Fashion in 1989 was on jackets as the staple of most women’s wardrobes. Linen, wool and silk were the fabrics of choice. Several designers wanted smaller shoulder pads. Jackets varied in almost every design: ranging from short and swingy to long enough to be worn with stretch pants. Designers once again created clothes that faithfully followed the lines of the body. Popular colors in 1989 were plums, gold and bright wines. Animal prints were also a popular choice for women. Dresses and skirts could be any length, either stopping inches above the knee or plunging all the way to the ankles. Coats made of cloth and fake fur received a sales boost thanks to animal-rights activists who urged women not to buy the real thing.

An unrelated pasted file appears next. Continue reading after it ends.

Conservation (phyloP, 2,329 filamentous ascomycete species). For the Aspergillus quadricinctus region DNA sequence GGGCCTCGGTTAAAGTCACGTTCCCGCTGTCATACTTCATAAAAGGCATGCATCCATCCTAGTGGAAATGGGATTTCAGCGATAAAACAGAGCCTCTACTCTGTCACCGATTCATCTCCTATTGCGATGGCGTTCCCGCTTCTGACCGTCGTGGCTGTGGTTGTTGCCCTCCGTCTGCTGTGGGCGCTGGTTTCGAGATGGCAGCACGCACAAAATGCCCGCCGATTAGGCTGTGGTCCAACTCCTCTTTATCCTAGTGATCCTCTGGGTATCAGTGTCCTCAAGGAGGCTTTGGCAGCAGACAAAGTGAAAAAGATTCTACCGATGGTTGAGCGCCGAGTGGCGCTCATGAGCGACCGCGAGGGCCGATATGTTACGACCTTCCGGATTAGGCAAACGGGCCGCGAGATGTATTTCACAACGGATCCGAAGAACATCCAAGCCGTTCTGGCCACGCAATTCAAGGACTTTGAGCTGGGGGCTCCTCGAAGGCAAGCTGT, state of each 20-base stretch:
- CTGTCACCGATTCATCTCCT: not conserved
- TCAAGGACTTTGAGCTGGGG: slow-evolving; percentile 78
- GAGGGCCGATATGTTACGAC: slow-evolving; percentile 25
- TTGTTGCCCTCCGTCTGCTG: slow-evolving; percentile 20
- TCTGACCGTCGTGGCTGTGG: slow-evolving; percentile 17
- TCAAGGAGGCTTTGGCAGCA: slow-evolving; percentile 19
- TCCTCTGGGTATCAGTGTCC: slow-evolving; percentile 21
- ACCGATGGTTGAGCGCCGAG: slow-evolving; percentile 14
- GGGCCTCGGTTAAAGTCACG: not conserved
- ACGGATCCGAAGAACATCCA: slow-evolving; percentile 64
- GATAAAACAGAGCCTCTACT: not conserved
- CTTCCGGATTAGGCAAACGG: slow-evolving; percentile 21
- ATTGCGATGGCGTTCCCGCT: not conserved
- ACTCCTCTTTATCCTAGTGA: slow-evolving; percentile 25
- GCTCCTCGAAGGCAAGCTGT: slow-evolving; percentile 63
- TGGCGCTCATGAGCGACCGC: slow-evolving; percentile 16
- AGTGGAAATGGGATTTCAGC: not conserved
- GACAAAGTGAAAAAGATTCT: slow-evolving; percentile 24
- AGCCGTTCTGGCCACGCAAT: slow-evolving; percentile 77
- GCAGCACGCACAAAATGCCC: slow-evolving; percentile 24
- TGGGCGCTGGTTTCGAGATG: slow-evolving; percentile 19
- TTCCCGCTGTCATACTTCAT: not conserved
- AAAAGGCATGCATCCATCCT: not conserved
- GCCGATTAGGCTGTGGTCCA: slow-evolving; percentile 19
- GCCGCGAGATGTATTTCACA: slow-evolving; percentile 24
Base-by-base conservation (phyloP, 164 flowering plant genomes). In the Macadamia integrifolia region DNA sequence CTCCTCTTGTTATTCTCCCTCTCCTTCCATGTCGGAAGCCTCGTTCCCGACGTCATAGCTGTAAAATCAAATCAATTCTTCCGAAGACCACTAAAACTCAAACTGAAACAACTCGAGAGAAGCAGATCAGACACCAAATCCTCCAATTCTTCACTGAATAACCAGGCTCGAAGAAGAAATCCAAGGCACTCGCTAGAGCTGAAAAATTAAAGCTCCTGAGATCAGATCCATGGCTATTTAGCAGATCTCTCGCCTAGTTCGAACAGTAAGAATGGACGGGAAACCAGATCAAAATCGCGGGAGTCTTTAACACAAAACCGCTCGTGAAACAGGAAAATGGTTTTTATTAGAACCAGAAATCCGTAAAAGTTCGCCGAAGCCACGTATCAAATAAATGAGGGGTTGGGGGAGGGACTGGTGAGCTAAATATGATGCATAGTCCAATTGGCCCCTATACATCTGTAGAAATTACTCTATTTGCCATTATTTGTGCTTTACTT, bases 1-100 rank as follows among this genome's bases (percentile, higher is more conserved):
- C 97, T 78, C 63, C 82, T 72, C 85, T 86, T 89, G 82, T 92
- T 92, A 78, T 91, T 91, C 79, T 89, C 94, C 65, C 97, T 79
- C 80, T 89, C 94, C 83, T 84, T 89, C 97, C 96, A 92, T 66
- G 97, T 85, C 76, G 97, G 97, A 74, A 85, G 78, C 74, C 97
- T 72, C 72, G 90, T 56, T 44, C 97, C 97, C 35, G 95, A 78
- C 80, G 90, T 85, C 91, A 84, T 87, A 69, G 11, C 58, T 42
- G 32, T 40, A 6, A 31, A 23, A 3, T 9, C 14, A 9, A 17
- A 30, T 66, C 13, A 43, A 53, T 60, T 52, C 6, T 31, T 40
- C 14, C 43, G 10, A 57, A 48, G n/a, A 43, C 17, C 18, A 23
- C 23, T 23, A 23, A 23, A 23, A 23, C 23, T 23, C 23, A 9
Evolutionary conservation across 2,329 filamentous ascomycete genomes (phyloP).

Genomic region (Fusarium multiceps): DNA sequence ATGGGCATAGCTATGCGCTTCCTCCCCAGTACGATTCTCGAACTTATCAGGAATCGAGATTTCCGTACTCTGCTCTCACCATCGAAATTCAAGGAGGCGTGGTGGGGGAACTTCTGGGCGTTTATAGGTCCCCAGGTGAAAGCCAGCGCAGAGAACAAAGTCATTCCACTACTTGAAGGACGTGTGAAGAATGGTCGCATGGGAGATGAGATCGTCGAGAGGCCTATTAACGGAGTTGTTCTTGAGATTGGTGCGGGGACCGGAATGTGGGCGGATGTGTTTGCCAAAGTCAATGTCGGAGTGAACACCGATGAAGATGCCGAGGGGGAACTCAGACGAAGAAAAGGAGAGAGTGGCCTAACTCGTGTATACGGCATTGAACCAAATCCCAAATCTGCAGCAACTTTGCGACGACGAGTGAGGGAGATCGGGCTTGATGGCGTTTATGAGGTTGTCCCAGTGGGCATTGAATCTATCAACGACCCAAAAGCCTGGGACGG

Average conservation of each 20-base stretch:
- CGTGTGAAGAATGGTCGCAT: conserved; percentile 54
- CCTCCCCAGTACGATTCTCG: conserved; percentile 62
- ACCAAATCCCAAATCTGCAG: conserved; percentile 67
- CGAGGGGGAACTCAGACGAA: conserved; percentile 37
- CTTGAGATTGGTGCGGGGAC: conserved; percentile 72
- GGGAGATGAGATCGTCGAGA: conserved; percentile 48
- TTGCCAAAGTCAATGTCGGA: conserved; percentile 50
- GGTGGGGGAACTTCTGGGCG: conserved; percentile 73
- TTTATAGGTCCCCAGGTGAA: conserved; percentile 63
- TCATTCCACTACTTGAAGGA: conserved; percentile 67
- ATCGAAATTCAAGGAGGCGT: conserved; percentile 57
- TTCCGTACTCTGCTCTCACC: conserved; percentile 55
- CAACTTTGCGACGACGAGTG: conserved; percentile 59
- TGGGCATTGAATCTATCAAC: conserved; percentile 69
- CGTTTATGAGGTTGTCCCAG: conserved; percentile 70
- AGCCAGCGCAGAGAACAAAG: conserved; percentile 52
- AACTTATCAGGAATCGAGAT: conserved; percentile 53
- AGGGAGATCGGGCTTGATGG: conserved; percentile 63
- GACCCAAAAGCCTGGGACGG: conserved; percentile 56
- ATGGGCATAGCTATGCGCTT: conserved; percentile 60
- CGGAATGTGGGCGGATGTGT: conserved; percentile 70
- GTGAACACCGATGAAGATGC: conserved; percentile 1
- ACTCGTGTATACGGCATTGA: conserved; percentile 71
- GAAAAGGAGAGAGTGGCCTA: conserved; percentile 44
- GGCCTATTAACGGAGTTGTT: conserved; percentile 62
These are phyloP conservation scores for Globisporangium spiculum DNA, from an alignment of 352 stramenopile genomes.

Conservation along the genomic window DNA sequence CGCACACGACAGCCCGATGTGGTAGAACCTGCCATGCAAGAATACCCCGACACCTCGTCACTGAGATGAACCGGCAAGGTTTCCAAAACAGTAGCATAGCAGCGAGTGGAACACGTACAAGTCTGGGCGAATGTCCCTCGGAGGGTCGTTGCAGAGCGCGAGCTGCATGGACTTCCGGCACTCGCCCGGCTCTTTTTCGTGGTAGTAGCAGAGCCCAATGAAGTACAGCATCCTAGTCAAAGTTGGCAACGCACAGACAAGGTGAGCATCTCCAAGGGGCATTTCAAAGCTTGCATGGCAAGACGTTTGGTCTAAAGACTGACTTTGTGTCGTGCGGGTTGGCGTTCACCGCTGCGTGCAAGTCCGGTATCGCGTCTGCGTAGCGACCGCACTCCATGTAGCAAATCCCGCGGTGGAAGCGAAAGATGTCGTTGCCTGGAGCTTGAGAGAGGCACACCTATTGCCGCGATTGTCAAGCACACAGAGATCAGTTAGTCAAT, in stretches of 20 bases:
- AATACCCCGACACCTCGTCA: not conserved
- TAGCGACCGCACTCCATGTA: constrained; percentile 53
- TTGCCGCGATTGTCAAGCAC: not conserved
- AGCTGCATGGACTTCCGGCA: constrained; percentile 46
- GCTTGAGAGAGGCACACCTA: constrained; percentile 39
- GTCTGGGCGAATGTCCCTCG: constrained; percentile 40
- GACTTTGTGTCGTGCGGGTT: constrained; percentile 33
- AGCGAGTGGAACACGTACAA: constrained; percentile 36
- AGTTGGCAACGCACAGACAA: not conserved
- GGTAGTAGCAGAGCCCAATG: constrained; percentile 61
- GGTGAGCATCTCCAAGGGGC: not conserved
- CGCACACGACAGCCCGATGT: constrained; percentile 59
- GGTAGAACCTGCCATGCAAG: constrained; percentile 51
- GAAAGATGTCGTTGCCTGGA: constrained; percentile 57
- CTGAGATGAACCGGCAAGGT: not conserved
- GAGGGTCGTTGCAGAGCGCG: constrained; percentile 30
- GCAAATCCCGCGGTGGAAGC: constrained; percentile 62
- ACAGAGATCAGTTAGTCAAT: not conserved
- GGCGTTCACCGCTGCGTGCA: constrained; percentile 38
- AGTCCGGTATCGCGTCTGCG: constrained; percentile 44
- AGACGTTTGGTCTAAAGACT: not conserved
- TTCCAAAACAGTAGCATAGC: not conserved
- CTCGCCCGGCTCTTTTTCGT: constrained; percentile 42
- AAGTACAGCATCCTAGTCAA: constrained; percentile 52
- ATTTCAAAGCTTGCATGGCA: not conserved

Christian Lacroix settled down to a more standard style in 1989. He worked to establish ready-to-wear fashions to complement his flamboyant made-to-order styles. Designers in the U.S. had a very successful year 1989. Donna Karen’s sexy interpretations of American sportswear and her DKNY collection of casual weekend clothes were a huge hit both in the U.S. and Europe. Calvin Kline and Ralph Lauren both had very good year and were capturing more overseas business daily. Bill Blass and Oscar de la Renta were the top evening wear designers.
In May, Dior chose Italian designer Gianfranco Ferre to design both its couture and ready-to-wear collections. Ferre replaced Marc Bohan, who had been with Dior since 1960. Fendi, the Roman fashion house best known for the fur coats, released reversible coats that could be worn either leather side out or fur side out. The coats were made without linings.